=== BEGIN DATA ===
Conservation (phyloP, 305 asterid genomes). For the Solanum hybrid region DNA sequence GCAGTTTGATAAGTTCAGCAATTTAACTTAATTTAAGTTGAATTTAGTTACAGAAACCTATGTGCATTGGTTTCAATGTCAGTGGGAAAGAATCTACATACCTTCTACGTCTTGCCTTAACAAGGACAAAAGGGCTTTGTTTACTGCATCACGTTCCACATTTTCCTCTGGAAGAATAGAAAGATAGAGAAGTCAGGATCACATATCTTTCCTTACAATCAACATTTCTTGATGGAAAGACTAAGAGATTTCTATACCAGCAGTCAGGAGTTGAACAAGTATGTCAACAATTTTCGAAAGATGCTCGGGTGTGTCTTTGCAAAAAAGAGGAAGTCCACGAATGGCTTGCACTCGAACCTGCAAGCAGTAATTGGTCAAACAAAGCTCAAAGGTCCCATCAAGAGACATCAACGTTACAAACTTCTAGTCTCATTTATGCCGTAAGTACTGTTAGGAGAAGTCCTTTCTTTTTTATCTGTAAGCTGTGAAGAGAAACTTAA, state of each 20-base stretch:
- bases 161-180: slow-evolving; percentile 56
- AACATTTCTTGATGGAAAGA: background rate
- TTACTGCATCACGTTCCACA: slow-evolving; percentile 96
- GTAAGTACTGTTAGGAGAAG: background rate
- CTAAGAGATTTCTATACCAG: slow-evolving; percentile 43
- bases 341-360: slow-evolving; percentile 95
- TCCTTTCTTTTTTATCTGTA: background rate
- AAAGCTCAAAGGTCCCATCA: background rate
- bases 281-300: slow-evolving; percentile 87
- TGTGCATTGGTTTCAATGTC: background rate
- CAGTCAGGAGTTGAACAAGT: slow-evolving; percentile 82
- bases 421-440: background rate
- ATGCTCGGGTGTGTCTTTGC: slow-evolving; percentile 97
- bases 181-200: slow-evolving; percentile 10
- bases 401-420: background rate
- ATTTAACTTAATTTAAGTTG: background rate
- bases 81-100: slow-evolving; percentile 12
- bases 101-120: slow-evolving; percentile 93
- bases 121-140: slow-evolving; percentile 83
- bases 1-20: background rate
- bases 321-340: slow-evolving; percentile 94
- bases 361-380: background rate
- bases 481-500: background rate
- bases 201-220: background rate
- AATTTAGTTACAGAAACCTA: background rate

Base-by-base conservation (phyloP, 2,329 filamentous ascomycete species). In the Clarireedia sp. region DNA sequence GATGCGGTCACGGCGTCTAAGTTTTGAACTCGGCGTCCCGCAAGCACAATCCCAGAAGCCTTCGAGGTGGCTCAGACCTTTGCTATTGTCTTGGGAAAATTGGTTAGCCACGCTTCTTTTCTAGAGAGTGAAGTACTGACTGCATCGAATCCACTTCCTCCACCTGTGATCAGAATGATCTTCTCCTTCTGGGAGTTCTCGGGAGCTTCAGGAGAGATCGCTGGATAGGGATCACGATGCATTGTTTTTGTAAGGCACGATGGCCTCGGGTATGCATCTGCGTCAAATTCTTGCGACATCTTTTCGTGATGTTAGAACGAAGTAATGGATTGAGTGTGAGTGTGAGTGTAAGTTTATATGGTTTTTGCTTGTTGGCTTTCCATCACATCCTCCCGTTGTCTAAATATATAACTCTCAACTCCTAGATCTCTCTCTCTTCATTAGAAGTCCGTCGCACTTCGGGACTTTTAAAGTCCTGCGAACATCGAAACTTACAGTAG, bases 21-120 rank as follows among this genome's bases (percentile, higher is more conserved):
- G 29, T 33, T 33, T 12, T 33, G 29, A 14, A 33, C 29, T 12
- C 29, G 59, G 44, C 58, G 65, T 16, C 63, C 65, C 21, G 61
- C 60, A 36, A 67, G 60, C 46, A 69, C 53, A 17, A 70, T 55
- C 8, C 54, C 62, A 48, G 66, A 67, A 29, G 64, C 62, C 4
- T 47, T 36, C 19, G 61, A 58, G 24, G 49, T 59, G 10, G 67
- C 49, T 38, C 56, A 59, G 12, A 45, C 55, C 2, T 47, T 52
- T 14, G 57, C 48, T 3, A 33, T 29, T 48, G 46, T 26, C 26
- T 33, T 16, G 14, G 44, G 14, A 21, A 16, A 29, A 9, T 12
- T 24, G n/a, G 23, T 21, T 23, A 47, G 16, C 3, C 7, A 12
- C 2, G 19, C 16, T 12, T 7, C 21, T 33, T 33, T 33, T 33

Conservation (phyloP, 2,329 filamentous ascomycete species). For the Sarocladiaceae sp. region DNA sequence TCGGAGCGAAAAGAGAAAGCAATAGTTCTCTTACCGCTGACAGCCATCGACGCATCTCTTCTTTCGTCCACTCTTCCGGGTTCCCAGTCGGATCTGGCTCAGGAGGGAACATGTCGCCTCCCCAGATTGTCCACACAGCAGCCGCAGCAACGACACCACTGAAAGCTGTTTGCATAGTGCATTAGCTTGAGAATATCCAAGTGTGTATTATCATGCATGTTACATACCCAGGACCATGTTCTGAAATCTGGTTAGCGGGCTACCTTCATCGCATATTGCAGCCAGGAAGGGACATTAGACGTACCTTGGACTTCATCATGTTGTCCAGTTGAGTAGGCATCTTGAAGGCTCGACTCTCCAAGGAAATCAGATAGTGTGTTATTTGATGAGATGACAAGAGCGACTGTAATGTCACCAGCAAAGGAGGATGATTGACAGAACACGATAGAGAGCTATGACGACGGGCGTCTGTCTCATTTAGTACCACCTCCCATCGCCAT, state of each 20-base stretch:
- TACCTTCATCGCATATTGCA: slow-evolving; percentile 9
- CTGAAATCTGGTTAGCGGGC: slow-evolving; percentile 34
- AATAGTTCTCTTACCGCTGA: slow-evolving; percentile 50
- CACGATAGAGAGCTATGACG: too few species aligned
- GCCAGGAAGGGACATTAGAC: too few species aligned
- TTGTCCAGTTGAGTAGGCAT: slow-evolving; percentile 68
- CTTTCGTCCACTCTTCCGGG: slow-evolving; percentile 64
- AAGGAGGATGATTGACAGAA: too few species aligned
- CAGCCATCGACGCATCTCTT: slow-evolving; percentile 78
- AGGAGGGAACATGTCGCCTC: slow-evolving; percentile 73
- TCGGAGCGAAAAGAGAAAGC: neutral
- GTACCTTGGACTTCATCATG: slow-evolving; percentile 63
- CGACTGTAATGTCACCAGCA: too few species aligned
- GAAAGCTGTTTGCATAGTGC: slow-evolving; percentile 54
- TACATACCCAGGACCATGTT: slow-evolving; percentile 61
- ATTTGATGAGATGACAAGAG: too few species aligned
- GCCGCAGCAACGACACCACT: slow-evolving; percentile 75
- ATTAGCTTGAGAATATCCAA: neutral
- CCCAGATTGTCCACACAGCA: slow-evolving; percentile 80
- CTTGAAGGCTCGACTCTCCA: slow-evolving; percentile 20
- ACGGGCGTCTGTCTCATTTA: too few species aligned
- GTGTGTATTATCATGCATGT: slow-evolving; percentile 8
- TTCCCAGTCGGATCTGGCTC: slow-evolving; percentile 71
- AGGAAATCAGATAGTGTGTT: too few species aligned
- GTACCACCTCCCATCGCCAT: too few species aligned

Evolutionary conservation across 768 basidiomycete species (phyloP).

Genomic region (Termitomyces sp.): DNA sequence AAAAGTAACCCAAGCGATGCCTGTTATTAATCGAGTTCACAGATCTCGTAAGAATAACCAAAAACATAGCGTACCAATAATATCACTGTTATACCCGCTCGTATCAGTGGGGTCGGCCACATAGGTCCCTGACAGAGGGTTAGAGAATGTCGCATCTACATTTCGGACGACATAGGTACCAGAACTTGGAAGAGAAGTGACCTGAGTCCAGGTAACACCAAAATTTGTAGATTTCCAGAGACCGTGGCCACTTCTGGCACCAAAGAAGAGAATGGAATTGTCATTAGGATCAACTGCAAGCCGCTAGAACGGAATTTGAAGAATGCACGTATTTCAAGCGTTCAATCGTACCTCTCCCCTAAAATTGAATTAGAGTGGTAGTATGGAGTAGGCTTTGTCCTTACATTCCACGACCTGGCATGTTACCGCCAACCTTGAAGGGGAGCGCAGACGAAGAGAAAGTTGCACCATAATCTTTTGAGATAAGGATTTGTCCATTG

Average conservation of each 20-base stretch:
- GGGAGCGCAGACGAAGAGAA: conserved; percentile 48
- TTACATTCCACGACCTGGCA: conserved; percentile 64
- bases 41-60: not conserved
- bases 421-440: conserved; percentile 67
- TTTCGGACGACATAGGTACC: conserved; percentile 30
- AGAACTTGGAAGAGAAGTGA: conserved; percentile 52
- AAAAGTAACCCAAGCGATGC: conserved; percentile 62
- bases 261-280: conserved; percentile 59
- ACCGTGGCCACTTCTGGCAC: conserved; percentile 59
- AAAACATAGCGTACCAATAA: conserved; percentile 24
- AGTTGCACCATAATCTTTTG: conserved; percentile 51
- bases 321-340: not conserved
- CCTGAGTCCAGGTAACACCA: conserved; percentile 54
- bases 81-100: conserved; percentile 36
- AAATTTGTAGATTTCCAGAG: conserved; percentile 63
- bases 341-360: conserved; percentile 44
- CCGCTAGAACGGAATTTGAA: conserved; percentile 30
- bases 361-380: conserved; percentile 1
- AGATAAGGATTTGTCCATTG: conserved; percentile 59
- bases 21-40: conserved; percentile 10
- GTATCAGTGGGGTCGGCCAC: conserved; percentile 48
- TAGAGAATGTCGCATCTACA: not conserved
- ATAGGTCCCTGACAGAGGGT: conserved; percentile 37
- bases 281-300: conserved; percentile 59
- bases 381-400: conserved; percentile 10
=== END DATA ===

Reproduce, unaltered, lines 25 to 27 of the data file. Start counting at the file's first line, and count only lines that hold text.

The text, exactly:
- bases 201-220: background rate
- AATTTAGTTACAGAAACCTA: background rate

Base-by-base conservation (phyloP, 2,329 filamentous ascomycete species). In the Clarireedia sp. region DNA sequence GATGCGGTCACGGCGTCTAAGTTTTGAACTCGGCGTCCCGCAAGCACAATCCCAGAAGCCTTCGAGGTGGCTCAGACCTTTGCTATTGTCTTGGGAAAATTGGTTAGCCACGCTTCTTTTCTAGAGAGTGAAGTACTGACTGCATCGAATCCACTTCCTCCACCTGTGATCAGAATGATCTTCTCCTTCTGGGAGTTCTCGGGAGCTTCAGGAGAGATCGCTGGATAGGGATCACGATGCATTGTTTTTGTAAGGCACGATGGCCTCGGGTATGCATCTGCGTCAAATTCTTGCGACATCTTTTCGTGATGTTAGAACGAAGTAATGGATTGAGTGTGAGTGTGAGTGTAAGTTTATATGGTTTTTGCTTGTTGGCTTTCCATCACATCCTCCCGTTGTCTAAATATATAACTCTCAACTCCTAGATCTCTCTCTCTTCATTAGAAGTCCGTCGCACTTCGGGACTTTTAAAGTCCTGCGAACATCGAAACTTACAGTAG, bases 21-120 rank as follows among this genome's bases (percentile, higher is more conserved):